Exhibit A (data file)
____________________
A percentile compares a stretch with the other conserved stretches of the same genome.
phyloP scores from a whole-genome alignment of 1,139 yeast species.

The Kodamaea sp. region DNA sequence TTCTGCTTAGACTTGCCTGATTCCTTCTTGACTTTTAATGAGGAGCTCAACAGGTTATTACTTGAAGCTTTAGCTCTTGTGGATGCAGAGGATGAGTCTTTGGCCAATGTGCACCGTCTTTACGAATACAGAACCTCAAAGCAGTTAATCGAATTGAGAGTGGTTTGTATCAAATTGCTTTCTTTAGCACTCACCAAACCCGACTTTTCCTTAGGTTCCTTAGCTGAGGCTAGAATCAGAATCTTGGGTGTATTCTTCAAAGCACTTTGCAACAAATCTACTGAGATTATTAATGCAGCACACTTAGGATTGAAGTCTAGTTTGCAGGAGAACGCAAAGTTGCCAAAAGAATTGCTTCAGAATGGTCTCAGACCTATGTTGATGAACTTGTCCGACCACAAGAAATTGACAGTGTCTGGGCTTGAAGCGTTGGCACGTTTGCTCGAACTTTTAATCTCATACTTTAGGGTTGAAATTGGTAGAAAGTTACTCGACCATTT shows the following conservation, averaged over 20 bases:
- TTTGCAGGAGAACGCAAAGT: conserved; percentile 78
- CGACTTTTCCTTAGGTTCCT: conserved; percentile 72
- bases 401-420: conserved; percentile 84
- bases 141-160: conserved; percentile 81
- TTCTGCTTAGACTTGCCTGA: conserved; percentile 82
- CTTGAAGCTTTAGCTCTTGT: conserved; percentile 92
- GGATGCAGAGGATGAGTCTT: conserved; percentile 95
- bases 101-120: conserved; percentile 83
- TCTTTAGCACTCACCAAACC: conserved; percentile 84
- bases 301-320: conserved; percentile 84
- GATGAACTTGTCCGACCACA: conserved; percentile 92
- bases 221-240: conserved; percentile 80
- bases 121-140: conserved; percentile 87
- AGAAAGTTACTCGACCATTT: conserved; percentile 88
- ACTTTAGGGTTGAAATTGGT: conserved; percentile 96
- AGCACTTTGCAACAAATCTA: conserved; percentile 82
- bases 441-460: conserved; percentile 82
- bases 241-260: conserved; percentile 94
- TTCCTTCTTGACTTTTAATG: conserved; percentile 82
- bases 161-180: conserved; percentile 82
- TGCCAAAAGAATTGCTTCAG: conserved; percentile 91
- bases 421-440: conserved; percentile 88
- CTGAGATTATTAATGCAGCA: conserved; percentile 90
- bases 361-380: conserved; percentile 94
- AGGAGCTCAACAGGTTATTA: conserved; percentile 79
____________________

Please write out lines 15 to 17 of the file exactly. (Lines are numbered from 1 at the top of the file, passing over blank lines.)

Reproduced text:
- bases 221-240: conserved; percentile 80
- bases 121-140: conserved; percentile 87
- AGAAAGTTACTCGACCATTT: conserved; percentile 88